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Motorcade, ceremony honor war dead

‘Operation: Please Remember Me’ wraps up at Joseph E. Zaloga post

On Saturday, May 17, “Operation: Please Remember Me” honored Gold Star family members with a motorcade of more than 50 motorcycles from the Patriot Guard Riders escorting Gold Star Mothers down Route 9 — the old memorial highway — to the Joseph E. Zaloga American Legion Post 1520.

On Saturday, May 17, “Operation: Please Remember Me” honored Gold Star family members with a motorcade of more than 50 motorcycles from the Patriot Guard Riders escorting Gold Star Mothers down Route 9 — the old memorial highway — to the Joseph E. Zaloga American Legion Post 1520. Photo by Billy DeLap.

— The Town of Colonie is one of the few places in the country that has a motorcade procession and ceremony honoring families of the 1,201 men and women from the Capital District that have made the ultimate sacrifice in foreign wars since WWII.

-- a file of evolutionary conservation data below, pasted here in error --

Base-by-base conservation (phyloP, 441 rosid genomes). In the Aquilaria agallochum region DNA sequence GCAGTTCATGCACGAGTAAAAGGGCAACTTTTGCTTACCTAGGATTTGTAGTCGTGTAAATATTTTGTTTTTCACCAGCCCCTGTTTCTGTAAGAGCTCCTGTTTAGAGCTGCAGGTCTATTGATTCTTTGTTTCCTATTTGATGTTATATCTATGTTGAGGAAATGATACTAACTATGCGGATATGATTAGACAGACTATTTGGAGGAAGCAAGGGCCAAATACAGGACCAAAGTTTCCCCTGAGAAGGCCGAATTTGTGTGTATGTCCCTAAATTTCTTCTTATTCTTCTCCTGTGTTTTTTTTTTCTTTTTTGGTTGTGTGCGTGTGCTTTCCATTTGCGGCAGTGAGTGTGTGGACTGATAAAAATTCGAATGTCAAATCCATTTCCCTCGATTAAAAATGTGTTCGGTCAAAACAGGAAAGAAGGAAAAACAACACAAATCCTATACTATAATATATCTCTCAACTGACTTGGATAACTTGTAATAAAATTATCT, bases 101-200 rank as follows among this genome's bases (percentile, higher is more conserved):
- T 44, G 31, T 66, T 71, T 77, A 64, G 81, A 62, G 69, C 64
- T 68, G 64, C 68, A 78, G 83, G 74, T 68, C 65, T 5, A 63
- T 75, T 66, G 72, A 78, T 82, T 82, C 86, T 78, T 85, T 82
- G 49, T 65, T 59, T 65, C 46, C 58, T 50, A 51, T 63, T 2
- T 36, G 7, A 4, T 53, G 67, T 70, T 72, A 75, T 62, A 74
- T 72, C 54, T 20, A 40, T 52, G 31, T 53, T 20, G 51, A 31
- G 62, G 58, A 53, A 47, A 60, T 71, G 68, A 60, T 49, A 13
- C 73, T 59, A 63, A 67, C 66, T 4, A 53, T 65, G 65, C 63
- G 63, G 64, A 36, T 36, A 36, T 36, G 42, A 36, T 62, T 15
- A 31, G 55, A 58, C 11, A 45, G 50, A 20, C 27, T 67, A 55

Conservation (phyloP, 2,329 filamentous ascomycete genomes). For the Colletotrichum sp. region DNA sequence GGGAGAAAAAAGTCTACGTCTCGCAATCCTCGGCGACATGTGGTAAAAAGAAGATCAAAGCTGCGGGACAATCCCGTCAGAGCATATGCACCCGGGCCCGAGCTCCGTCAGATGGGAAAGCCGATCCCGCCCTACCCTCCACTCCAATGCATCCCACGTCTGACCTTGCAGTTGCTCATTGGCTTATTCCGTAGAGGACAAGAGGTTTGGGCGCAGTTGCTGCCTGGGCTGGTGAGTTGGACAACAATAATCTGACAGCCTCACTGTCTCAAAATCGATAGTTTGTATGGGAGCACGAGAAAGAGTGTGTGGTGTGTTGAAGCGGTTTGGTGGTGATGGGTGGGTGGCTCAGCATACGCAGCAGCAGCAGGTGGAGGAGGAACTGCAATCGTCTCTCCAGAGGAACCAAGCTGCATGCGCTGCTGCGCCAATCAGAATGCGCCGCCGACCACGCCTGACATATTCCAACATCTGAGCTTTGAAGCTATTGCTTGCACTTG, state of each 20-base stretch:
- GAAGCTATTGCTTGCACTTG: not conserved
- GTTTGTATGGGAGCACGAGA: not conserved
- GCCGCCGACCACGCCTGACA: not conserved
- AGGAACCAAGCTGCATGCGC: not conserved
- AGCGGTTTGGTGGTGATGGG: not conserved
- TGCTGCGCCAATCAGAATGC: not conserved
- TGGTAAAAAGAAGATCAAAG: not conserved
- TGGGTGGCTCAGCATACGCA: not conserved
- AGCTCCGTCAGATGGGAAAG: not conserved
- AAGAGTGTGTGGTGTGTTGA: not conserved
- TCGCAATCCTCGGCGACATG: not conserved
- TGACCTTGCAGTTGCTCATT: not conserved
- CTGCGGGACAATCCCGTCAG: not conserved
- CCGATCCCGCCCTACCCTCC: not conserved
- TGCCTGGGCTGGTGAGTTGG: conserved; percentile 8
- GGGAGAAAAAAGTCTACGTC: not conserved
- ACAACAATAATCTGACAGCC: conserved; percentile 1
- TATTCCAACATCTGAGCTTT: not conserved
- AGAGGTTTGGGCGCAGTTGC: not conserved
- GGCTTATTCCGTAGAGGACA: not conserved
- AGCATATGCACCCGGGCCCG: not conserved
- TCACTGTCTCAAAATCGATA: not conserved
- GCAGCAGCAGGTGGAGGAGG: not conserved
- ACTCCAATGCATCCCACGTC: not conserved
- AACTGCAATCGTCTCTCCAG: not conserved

On Saturday, May 17, “Operation: Please Remember Me” honored Gold Star family members with a motorcade of more than 50 motorcycles from the Patriot Guard Riders escorting Gold Star Mothers down Route 9 — the old memorial highway — to the Joseph E. Zaloga American Legion Post 1520.

The route along Route 9 was lined with 120 American flags on the light posts, each honoring 10 of the 1201 veterans that died, with a black ribbon on the flag to signify mourning. The flags will remain up from Memorial Day to July 4.

“It’s to honor and respect more than anything else,” said Gene Loparco, secretary and treasurer of Please Remember Me. Loparco is a Vietnam era veteran who served in the Air Force.

“Let the public know that freedom isn’t free and that 1201 GI’s, including one woman, made the supreme sacrifice. The last one was Todd Clark, June 8,” said Loparco.

Lt. Col. Todd J. Clark, born in Albany, was killed on his fifth deployment last June. Clark was part of the 2nd Brigade Combat Team, 10th Mountain Division, out of Fort Drum and was in the Paktika Province, Afghanistan, near the Pakistan border. Clark had served 17 years in the Army and received a Purple Heart on his fourth deployment when he was badly wounded by a roadside bomb on his first deployment to Afghanistan. His three prior tours were in Iraq.

“Today’s activities are important because we’re standing up and honoring those that have made the ultimate sacrifice and the Gold Star Mothers and families to keep their spirit involved,” said Jack Clark, the father of Todd J. Clark.

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